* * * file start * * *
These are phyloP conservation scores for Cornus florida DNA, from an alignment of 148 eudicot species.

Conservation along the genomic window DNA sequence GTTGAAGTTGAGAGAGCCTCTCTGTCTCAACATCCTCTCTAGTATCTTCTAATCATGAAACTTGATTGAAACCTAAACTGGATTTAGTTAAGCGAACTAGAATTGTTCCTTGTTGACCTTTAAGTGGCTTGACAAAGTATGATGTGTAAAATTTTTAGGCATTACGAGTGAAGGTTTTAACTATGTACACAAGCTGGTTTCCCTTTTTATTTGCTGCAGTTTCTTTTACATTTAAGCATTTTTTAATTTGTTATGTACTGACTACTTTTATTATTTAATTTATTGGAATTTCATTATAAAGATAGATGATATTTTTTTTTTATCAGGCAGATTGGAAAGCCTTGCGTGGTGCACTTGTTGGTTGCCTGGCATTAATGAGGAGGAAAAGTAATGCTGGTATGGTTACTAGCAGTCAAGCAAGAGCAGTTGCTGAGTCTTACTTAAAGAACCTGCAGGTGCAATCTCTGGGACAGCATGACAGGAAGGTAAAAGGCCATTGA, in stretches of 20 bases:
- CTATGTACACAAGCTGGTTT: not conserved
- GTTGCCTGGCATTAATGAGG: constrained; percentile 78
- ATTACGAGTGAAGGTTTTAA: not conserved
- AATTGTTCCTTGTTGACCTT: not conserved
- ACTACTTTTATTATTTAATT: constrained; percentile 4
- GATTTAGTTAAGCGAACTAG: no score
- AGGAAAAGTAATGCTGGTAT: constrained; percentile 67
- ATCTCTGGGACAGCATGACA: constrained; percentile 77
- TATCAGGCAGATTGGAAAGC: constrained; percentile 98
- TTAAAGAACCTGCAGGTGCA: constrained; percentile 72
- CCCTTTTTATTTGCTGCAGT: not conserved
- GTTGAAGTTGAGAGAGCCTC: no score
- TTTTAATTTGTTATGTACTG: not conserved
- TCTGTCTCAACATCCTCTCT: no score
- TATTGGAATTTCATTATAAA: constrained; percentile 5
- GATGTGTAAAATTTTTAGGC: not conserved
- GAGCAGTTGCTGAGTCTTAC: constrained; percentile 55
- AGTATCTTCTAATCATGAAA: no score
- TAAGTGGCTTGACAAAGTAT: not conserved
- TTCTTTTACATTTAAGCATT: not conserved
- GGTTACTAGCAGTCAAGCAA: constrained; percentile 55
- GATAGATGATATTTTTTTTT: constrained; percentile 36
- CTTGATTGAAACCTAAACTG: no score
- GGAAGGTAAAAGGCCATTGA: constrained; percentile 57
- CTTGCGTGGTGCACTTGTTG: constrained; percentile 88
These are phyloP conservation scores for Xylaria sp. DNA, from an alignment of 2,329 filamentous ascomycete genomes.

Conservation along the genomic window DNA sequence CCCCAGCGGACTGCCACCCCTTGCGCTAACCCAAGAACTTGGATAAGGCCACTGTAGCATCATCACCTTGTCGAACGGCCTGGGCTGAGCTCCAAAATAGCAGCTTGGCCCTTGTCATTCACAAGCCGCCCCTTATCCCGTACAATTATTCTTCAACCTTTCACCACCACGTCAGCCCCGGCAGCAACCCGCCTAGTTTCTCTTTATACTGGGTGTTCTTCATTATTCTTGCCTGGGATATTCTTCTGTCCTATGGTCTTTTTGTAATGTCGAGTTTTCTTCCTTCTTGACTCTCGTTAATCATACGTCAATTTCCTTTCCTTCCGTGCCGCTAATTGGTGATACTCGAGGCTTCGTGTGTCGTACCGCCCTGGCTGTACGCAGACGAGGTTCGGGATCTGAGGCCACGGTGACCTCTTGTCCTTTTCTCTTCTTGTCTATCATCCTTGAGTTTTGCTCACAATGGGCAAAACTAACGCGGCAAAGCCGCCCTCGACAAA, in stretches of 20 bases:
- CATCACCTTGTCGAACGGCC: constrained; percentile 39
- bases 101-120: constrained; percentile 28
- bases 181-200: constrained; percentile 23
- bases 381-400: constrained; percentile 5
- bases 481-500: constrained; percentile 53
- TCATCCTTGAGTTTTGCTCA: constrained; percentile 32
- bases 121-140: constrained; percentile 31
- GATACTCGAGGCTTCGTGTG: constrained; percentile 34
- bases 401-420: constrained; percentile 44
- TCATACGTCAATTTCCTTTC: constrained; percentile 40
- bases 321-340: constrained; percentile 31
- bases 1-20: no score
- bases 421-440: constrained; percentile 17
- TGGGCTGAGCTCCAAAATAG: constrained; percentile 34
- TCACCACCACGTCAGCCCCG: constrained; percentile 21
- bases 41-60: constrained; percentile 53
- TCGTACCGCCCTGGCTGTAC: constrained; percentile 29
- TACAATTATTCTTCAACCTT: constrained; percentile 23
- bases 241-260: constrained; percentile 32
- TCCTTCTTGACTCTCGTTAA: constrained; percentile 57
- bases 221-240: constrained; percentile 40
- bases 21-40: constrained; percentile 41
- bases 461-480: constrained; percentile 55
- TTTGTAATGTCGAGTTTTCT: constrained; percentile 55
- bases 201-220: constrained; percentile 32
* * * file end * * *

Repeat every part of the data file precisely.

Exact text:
These are phyloP conservation scores for Cornus florida DNA, from an alignment of 148 eudicot species.

Conservation along the genomic window DNA sequence GTTGAAGTTGAGAGAGCCTCTCTGTCTCAACATCCTCTCTAGTATCTTCTAATCATGAAACTTGATTGAAACCTAAACTGGATTTAGTTAAGCGAACTAGAATTGTTCCTTGTTGACCTTTAAGTGGCTTGACAAAGTATGATGTGTAAAATTTTTAGGCATTACGAGTGAAGGTTTTAACTATGTACACAAGCTGGTTTCCCTTTTTATTTGCTGCAGTTTCTTTTACATTTAAGCATTTTTTAATTTGTTATGTACTGACTACTTTTATTATTTAATTTATTGGAATTTCATTATAAAGATAGATGATATTTTTTTTTTATCAGGCAGATTGGAAAGCCTTGCGTGGTGCACTTGTTGGTTGCCTGGCATTAATGAGGAGGAAAAGTAATGCTGGTATGGTTACTAGCAGTCAAGCAAGAGCAGTTGCTGAGTCTTACTTAAAGAACCTGCAGGTGCAATCTCTGGGACAGCATGACAGGAAGGTAAAAGGCCATTGA, in stretches of 20 bases:
- CTATGTACACAAGCTGGTTT: not conserved
- GTTGCCTGGCATTAATGAGG: constrained; percentile 78
- ATTACGAGTGAAGGTTTTAA: not conserved
- AATTGTTCCTTGTTGACCTT: not conserved
- ACTACTTTTATTATTTAATT: constrained; percentile 4
- GATTTAGTTAAGCGAACTAG: no score
- AGGAAAAGTAATGCTGGTAT: constrained; percentile 67
- ATCTCTGGGACAGCATGACA: constrained; percentile 77
- TATCAGGCAGATTGGAAAGC: constrained; percentile 98
- TTAAAGAACCTGCAGGTGCA: constrained; percentile 72
- CCCTTTTTATTTGCTGCAGT: not conserved
- GTTGAAGTTGAGAGAGCCTC: no score
- TTTTAATTTGTTATGTACTG: not conserved
- TCTGTCTCAACATCCTCTCT: no score
- TATTGGAATTTCATTATAAA: constrained; percentile 5
- GATGTGTAAAATTTTTAGGC: not conserved
- GAGCAGTTGCTGAGTCTTAC: constrained; percentile 55
- AGTATCTTCTAATCATGAAA: no score
- TAAGTGGCTTGACAAAGTAT: not conserved
- TTCTTTTACATTTAAGCATT: not conserved
- GGTTACTAGCAGTCAAGCAA: constrained; percentile 55
- GATAGATGATATTTTTTTTT: constrained; percentile 36
- CTTGATTGAAACCTAAACTG: no score
- GGAAGGTAAAAGGCCATTGA: constrained; percentile 57
- CTTGCGTGGTGCACTTGTTG: constrained; percentile 88
These are phyloP conservation scores for Xylaria sp. DNA, from an alignment of 2,329 filamentous ascomycete genomes.

Conservation along the genomic window DNA sequence CCCCAGCGGACTGCCACCCCTTGCGCTAACCCAAGAACTTGGATAAGGCCACTGTAGCATCATCACCTTGTCGAACGGCCTGGGCTGAGCTCCAAAATAGCAGCTTGGCCCTTGTCATTCACAAGCCGCCCCTTATCCCGTACAATTATTCTTCAACCTTTCACCACCACGTCAGCCCCGGCAGCAACCCGCCTAGTTTCTCTTTATACTGGGTGTTCTTCATTATTCTTGCCTGGGATATTCTTCTGTCCTATGGTCTTTTTGTAATGTCGAGTTTTCTTCCTTCTTGACTCTCGTTAATCATACGTCAATTTCCTTTCCTTCCGTGCCGCTAATTGGTGATACTCGAGGCTTCGTGTGTCGTACCGCCCTGGCTGTACGCAGACGAGGTTCGGGATCTGAGGCCACGGTGACCTCTTGTCCTTTTCTCTTCTTGTCTATCATCCTTGAGTTTTGCTCACAATGGGCAAAACTAACGCGGCAAAGCCGCCCTCGACAAA, in stretches of 20 bases:
- CATCACCTTGTCGAACGGCC: constrained; percentile 39
- bases 101-120: constrained; percentile 28
- bases 181-200: constrained; percentile 23
- bases 381-400: constrained; percentile 5
- bases 481-500: constrained; percentile 53
- TCATCCTTGAGTTTTGCTCA: constrained; percentile 32
- bases 121-140: constrained; percentile 31
- GATACTCGAGGCTTCGTGTG: constrained; percentile 34
- bases 401-420: constrained; percentile 44
- TCATACGTCAATTTCCTTTC: constrained; percentile 40
- bases 321-340: constrained; percentile 31
- bases 1-20: no score
- bases 421-440: constrained; percentile 17
- TGGGCTGAGCTCCAAAATAG: constrained; percentile 34
- TCACCACCACGTCAGCCCCG: constrained; percentile 21
- bases 41-60: constrained; percentile 53
- TCGTACCGCCCTGGCTGTAC: constrained; percentile 29
- TACAATTATTCTTCAACCTT: constrained; percentile 23
- bases 241-260: constrained; percentile 32
- TCCTTCTTGACTCTCGTTAA: constrained; percentile 57
- bases 221-240: constrained; percentile 40
- bases 21-40: constrained; percentile 41
- bases 461-480: constrained; percentile 55
- TTTGTAATGTCGAGTTTTCT: constrained; percentile 55
- bases 201-220: constrained; percentile 32